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Pathogenesis of autosomal dominant hereditary spastic paraplegia (SPG6) revealed by a rat model.

Watanabe F, Arnold WD, Hammer RE, Ghodsizadeh O, Moti H, Schumer M, Hashmi A, Hernandez A, Sneh A, Sahenk Z, Kisanuki YY - J. Neuropathol. Exp. Neurol. (2013)

Bottom Line: Hereditary spastic paraplegias (HSPs) are characterized by progressive spasticity and weakness in the lower extremities that result from length-dependent central to peripheral axonal degeneration.Detailed morphologic analyses reveal unique histopathologic findings, including the accumulation of tubulovesicular organelles with endosomal features that start at axonal and dendritic terminals, followed by multifocal vacuolar degeneration in both the CNS and peripheral nerves.This Thy1.2-hNIPA1 Tg rat model may serve as a valuable tool for understanding endosomal trafficking in the pathogenesis of a subgroup of HSP with an abnormal interaction with bone morphogenetic protein type II receptor, as well as for developing potential therapeutic strategies for diseases with axonal degeneration and similar pathogenetic mechanisms.

View Article: PubMed Central - PubMed

Affiliation: From the Department of Neurology, The Ohio State University, Columbus, Ohio (FW, WDA, OG, HM, MS, AH, AH, ZS, YYK); The Department of Biochemistry, The University of Texas Southwestern Medical Center at Dallas, Dallas, Texas (REH); Department of Pediatrics and Pathology, The Ohio State University/Nationwide Children's Hospital (ZS); and Center for Gene Therapy, The Research Institute, Nationwide Children's Hospital (ZS), Columbus, Ohio.

ABSTRACT
Hereditary spastic paraplegias (HSPs) are characterized by progressive spasticity and weakness in the lower extremities that result from length-dependent central to peripheral axonal degeneration. Mutations in the non-imprinted Prader-Willi/Angelman syndrome locus 1 (NIPA1) transmembrane protein cause an autosomal dominant form of HSP (SPG6). Here, we report that transgenic (Tg) rats expressing a human NIPA1/SPG6 mutation in neurons (Thy1.2-hNIPA1) show marked early onset behavioral and electrophysiologic abnormalities. Detailed morphologic analyses reveal unique histopathologic findings, including the accumulation of tubulovesicular organelles with endosomal features that start at axonal and dendritic terminals, followed by multifocal vacuolar degeneration in both the CNS and peripheral nerves. In addition, the NIPA1 mutation in the spinal cord from older Tg rats results in an increase in bone morphogenetic protein type II receptor expression, suggesting that its degradation is impaired. This Thy1.2-hNIPA1 Tg rat model may serve as a valuable tool for understanding endosomal trafficking in the pathogenesis of a subgroup of HSP with an abnormal interaction with bone morphogenetic protein type II receptor, as well as for developing potential therapeutic strategies for diseases with axonal degeneration and similar pathogenetic mechanisms.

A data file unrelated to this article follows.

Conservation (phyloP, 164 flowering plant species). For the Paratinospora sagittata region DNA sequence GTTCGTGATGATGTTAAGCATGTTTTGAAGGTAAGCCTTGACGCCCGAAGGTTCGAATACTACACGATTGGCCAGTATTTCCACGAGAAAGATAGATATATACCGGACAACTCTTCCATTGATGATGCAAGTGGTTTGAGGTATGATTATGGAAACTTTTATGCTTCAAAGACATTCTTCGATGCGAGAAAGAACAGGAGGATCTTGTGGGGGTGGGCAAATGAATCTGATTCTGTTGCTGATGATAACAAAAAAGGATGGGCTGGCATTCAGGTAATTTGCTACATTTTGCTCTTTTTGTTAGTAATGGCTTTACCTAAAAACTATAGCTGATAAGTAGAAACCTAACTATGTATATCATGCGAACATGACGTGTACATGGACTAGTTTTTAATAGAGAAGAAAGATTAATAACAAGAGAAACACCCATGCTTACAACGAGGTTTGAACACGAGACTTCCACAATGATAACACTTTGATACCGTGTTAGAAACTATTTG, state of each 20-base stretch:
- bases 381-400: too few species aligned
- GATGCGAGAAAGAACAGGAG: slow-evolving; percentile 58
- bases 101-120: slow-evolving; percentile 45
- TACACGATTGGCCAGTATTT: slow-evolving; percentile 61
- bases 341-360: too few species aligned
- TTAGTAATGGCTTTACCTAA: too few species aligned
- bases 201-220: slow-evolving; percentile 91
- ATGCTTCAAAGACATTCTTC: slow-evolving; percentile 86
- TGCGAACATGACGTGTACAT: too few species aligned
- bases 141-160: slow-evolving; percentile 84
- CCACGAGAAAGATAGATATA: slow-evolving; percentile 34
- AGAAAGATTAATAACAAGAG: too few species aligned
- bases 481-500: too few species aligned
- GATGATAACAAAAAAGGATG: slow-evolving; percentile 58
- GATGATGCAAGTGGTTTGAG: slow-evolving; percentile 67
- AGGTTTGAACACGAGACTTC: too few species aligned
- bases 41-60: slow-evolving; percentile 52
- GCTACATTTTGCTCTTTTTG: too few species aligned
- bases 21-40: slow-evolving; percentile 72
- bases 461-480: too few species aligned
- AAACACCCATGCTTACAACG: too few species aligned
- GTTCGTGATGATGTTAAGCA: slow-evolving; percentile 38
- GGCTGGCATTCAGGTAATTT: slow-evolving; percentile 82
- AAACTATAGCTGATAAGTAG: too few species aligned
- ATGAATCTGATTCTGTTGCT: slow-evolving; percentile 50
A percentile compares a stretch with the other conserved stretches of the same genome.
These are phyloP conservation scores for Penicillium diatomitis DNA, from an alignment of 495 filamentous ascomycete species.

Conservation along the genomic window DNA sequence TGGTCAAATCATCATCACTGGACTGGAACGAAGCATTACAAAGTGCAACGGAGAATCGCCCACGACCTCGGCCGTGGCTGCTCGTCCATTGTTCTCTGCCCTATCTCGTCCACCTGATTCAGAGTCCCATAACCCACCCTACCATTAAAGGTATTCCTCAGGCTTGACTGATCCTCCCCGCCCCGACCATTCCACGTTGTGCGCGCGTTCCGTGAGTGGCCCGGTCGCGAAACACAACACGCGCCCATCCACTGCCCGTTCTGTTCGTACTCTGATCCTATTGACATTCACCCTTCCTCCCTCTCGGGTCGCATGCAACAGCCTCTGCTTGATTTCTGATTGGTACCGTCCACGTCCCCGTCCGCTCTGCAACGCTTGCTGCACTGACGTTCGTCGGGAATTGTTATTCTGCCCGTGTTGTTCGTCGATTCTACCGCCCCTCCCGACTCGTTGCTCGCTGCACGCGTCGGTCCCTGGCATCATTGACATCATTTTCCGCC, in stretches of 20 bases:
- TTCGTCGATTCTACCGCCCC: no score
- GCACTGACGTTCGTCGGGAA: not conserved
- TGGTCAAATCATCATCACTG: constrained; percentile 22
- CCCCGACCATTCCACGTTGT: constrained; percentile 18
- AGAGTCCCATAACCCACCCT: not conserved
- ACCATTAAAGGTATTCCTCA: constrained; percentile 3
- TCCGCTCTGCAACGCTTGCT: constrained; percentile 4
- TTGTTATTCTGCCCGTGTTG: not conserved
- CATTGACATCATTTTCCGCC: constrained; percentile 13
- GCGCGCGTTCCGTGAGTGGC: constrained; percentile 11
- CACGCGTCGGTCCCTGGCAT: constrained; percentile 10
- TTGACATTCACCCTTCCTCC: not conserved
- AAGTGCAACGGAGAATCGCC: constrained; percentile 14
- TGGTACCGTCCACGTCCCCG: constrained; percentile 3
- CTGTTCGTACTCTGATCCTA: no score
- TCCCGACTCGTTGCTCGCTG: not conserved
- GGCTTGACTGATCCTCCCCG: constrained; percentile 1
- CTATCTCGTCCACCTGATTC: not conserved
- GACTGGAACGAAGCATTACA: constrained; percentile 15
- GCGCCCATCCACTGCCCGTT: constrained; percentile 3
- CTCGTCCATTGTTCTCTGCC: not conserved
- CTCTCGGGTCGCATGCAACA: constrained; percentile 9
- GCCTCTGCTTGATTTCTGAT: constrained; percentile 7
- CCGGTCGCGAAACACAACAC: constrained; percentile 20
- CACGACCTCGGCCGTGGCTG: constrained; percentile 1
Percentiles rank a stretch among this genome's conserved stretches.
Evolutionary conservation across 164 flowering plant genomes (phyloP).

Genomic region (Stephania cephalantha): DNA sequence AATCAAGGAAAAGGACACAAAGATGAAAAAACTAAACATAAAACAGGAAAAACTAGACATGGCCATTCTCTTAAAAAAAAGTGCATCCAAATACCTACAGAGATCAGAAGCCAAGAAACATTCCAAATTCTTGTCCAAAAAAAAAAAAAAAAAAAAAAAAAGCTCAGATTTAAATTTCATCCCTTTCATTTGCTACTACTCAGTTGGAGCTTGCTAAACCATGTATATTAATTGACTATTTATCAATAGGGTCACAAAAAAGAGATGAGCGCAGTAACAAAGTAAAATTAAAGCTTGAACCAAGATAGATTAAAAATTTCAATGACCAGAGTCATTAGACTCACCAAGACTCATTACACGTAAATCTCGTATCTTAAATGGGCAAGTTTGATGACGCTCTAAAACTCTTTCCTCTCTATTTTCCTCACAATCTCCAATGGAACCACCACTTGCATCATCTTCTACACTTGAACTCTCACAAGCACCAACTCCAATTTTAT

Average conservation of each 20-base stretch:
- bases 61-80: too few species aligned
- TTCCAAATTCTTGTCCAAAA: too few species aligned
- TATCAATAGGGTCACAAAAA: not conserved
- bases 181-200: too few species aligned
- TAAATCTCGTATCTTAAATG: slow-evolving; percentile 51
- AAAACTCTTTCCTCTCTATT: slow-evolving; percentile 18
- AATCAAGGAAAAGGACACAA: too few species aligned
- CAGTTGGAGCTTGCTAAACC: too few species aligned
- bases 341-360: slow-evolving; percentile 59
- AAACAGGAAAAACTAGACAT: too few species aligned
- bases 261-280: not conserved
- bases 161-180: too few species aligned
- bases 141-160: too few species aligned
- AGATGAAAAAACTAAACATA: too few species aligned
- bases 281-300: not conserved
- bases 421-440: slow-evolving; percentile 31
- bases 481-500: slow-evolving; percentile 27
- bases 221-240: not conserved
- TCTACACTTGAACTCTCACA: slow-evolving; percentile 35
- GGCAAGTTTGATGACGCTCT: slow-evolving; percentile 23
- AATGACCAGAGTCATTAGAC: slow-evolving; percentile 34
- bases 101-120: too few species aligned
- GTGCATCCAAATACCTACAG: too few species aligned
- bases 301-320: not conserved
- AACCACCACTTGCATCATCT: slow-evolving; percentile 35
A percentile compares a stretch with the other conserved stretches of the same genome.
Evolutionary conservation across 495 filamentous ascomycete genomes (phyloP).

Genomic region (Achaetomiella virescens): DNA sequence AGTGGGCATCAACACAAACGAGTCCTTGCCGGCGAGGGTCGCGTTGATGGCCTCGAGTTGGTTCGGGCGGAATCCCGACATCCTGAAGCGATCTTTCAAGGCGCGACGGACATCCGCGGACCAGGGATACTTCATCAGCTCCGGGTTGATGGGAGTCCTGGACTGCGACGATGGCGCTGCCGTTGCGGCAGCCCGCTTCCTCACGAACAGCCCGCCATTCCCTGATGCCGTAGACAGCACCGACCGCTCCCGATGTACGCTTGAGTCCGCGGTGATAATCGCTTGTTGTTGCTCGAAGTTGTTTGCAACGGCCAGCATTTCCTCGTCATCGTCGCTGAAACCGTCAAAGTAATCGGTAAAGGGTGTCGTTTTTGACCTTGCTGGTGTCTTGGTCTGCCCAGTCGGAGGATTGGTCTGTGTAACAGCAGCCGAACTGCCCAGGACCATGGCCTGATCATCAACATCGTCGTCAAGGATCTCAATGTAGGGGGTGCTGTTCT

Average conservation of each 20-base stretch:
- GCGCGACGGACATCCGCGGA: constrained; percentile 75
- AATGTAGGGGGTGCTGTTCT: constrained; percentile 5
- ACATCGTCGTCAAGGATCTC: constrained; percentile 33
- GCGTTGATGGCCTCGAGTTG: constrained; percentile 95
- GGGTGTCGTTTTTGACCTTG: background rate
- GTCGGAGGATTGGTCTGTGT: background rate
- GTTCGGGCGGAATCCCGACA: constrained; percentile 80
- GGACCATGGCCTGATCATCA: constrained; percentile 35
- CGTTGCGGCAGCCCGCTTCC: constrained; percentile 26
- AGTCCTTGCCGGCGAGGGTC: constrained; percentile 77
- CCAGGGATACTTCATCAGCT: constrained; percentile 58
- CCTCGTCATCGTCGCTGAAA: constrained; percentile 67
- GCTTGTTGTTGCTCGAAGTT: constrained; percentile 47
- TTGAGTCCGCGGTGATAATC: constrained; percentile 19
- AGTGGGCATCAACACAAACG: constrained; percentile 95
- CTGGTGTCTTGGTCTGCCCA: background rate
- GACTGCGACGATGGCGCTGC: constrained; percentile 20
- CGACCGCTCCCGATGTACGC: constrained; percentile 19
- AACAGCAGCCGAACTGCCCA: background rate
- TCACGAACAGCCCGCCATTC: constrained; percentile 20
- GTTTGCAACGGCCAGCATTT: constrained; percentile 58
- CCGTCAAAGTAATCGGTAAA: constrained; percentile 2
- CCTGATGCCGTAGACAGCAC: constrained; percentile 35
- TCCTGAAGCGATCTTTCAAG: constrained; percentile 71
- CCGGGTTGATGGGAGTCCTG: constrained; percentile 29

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Thy1.2-hNIPA1G106R transgenic (Tg) rat. (A) The transgene construct was created using the mouse Thy1.2 promoter and human NIPA1G106R mutant cDNA. (B) RT-PCR of the transgene, human non-imprinted Prader-Willi/Angelman syndrome locus 1 (NIPA1) (first row), endogenous rat NIPA1 (third row), and glyceraldehyde-3-phosphate dehydrogenase ([GAPDH] fifth row) in major organs from Thy1.2-hNIPAG106R rat at 4 weeks of age. Transgene expression was detected specifically in the brain and spinal cord compared with ubiquitous expression of endogenous NIPA1. NC, negative control (absence of RNA template); RT, reverse transcriptase. (C) Quantitative PCR of endogenous NIPA1 mRNA expression in the brain and spinal cord between age-matched (4 weeks) wild-type (WT) and Thy1.2-hNIPAG106R rats (n = 3 in each group). WT NIPA1 expression standardized by GAPDH was set as 1. There was no apparent difference in endogenous NIPA1 expression between WT and Thy1.2-hNIPAG106R Tg rats. NS, not significant. (D) Age-matched young (4 weeks) and old (33 weeks) WT and Thy1.2-hNIPA1G106R Tg rats (n = 3 in each group) were compared for NIPA1 protein expression (standardized by β-actin is set as 1). There was no apparent difference detected in the amount of NIPA1 between WT and Thy1.2-hNIPA1G106R Tg rats at different ages.